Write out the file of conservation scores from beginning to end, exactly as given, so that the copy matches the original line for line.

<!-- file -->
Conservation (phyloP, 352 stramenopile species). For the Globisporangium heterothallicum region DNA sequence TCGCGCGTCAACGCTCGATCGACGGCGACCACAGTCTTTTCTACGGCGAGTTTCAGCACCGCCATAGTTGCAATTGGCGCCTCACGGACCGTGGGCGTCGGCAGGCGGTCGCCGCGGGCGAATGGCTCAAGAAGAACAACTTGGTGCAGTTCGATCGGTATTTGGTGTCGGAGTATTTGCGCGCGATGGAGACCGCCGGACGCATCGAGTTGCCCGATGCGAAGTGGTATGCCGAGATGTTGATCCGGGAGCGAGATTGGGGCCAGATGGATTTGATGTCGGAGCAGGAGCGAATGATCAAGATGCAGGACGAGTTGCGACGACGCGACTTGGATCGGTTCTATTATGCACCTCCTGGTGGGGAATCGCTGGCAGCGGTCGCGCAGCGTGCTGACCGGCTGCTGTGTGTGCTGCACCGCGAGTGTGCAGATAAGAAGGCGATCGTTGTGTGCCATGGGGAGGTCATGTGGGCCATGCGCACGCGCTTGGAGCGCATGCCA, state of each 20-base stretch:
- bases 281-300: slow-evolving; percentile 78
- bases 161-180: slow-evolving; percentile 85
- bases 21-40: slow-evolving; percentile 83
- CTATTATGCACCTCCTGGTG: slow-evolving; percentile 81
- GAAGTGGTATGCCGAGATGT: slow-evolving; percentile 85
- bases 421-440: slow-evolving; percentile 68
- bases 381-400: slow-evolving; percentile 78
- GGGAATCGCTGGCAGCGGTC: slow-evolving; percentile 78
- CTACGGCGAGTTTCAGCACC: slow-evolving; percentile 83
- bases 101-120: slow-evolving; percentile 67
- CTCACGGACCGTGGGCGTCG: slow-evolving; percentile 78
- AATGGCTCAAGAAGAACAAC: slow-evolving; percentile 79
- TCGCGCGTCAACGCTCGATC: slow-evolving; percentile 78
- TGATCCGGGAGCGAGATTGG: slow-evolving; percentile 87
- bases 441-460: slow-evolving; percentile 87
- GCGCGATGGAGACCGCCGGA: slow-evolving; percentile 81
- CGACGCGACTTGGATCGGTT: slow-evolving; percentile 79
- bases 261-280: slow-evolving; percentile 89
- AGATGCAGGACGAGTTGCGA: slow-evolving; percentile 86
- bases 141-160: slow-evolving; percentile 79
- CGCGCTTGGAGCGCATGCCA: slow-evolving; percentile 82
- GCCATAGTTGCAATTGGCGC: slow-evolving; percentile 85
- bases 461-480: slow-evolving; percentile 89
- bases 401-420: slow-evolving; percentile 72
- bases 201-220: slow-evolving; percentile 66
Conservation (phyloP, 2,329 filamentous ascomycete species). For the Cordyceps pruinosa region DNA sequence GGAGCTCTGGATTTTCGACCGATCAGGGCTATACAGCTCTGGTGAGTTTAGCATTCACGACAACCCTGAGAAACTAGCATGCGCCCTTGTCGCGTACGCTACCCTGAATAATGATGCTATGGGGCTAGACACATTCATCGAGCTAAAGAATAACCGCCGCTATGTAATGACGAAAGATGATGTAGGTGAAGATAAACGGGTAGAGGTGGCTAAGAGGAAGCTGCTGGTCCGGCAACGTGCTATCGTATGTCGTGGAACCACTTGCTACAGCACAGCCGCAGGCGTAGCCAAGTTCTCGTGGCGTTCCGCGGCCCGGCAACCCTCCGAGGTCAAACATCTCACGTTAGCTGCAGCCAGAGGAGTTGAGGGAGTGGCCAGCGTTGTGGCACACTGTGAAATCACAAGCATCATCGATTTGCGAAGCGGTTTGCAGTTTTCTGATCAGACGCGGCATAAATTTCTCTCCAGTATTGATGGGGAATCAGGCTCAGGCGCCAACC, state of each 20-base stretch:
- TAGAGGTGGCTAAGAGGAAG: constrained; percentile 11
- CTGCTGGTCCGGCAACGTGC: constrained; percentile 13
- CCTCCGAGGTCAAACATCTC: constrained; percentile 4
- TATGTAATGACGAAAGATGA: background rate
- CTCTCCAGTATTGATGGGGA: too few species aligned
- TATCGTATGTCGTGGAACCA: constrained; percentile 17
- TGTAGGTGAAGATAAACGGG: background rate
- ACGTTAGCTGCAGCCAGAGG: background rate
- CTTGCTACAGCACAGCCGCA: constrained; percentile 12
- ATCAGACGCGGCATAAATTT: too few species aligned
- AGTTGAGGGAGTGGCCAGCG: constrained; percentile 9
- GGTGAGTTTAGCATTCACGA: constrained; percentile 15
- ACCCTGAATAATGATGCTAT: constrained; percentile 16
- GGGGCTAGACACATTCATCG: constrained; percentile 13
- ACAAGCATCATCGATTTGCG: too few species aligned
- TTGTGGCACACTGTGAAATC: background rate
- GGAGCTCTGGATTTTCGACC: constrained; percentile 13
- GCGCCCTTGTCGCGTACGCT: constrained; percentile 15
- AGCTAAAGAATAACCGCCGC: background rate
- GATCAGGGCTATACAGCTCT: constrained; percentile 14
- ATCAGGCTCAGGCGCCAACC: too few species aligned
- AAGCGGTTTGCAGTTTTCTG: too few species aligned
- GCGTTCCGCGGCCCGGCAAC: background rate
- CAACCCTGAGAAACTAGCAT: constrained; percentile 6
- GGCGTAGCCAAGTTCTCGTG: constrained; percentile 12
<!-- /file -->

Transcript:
Conservation (phyloP, 352 stramenopile species). For the Globisporangium heterothallicum region DNA sequence TCGCGCGTCAACGCTCGATCGACGGCGACCACAGTCTTTTCTACGGCGAGTTTCAGCACCGCCATAGTTGCAATTGGCGCCTCACGGACCGTGGGCGTCGGCAGGCGGTCGCCGCGGGCGAATGGCTCAAGAAGAACAACTTGGTGCAGTTCGATCGGTATTTGGTGTCGGAGTATTTGCGCGCGATGGAGACCGCCGGACGCATCGAGTTGCCCGATGCGAAGTGGTATGCCGAGATGTTGATCCGGGAGCGAGATTGGGGCCAGATGGATTTGATGTCGGAGCAGGAGCGAATGATCAAGATGCAGGACGAGTTGCGACGACGCGACTTGGATCGGTTCTATTATGCACCTCCTGGTGGGGAATCGCTGGCAGCGGTCGCGCAGCGTGCTGACCGGCTGCTGTGTGTGCTGCACCGCGAGTGTGCAGATAAGAAGGCGATCGTTGTGTGCCATGGGGAGGTCATGTGGGCCATGCGCACGCGCTTGGAGCGCATGCCA, state of each 20-base stretch:
- bases 281-300: slow-evolving; percentile 78
- bases 161-180: slow-evolving; percentile 85
- bases 21-40: slow-evolving; percentile 83
- CTATTATGCACCTCCTGGTG: slow-evolving; percentile 81
- GAAGTGGTATGCCGAGATGT: slow-evolving; percentile 85
- bases 421-440: slow-evolving; percentile 68
- bases 381-400: slow-evolving; percentile 78
- GGGAATCGCTGGCAGCGGTC: slow-evolving; percentile 78
- CTACGGCGAGTTTCAGCACC: slow-evolving; percentile 83
- bases 101-120: slow-evolving; percentile 67
- CTCACGGACCGTGGGCGTCG: slow-evolving; percentile 78
- AATGGCTCAAGAAGAACAAC: slow-evolving; percentile 79
- TCGCGCGTCAACGCTCGATC: slow-evolving; percentile 78
- TGATCCGGGAGCGAGATTGG: slow-evolving; percentile 87
- bases 441-460: slow-evolving; percentile 87
- GCGCGATGGAGACCGCCGGA: slow-evolving; percentile 81
- CGACGCGACTTGGATCGGTT: slow-evolving; percentile 79
- bases 261-280: slow-evolving; percentile 89
- AGATGCAGGACGAGTTGCGA: slow-evolving; percentile 86
- bases 141-160: slow-evolving; percentile 79
- CGCGCTTGGAGCGCATGCCA: slow-evolving; percentile 82
- GCCATAGTTGCAATTGGCGC: slow-evolving; percentile 85
- bases 461-480: slow-evolving; percentile 89
- bases 401-420: slow-evolving; percentile 72
- bases 201-220: slow-evolving; percentile 66
Conservation (phyloP, 2,329 filamentous ascomycete species). For the Cordyceps pruinosa region DNA sequence GGAGCTCTGGATTTTCGACCGATCAGGGCTATACAGCTCTGGTGAGTTTAGCATTCACGACAACCCTGAGAAACTAGCATGCGCCCTTGTCGCGTACGCTACCCTGAATAATGATGCTATGGGGCTAGACACATTCATCGAGCTAAAGAATAACCGCCGCTATGTAATGACGAAAGATGATGTAGGTGAAGATAAACGGGTAGAGGTGGCTAAGAGGAAGCTGCTGGTCCGGCAACGTGCTATCGTATGTCGTGGAACCACTTGCTACAGCACAGCCGCAGGCGTAGCCAAGTTCTCGTGGCGTTCCGCGGCCCGGCAACCCTCCGAGGTCAAACATCTCACGTTAGCTGCAGCCAGAGGAGTTGAGGGAGTGGCCAGCGTTGTGGCACACTGTGAAATCACAAGCATCATCGATTTGCGAAGCGGTTTGCAGTTTTCTGATCAGACGCGGCATAAATTTCTCTCCAGTATTGATGGGGAATCAGGCTCAGGCGCCAACC, state of each 20-base stretch:
- TAGAGGTGGCTAAGAGGAAG: constrained; percentile 11
- CTGCTGGTCCGGCAACGTGC: constrained; percentile 13
- CCTCCGAGGTCAAACATCTC: constrained; percentile 4
- TATGTAATGACGAAAGATGA: background rate
- CTCTCCAGTATTGATGGGGA: too few species aligned
- TATCGTATGTCGTGGAACCA: constrained; percentile 17
- TGTAGGTGAAGATAAACGGG: background rate
- ACGTTAGCTGCAGCCAGAGG: background rate
- CTTGCTACAGCACAGCCGCA: constrained; percentile 12
- ATCAGACGCGGCATAAATTT: too few species aligned
- AGTTGAGGGAGTGGCCAGCG: constrained; percentile 9
- GGTGAGTTTAGCATTCACGA: constrained; percentile 15
- ACCCTGAATAATGATGCTAT: constrained; percentile 16
- GGGGCTAGACACATTCATCG: constrained; percentile 13
- ACAAGCATCATCGATTTGCG: too few species aligned
- TTGTGGCACACTGTGAAATC: background rate
- GGAGCTCTGGATTTTCGACC: constrained; percentile 13
- GCGCCCTTGTCGCGTACGCT: constrained; percentile 15
- AGCTAAAGAATAACCGCCGC: background rate
- GATCAGGGCTATACAGCTCT: constrained; percentile 14
- ATCAGGCTCAGGCGCCAACC: too few species aligned
- AAGCGGTTTGCAGTTTTCTG: too few species aligned
- GCGTTCCGCGGCCCGGCAAC: background rate
- CAACCCTGAGAAACTAGCAT: constrained; percentile 6
- GGCGTAGCCAAGTTCTCGTG: constrained; percentile 12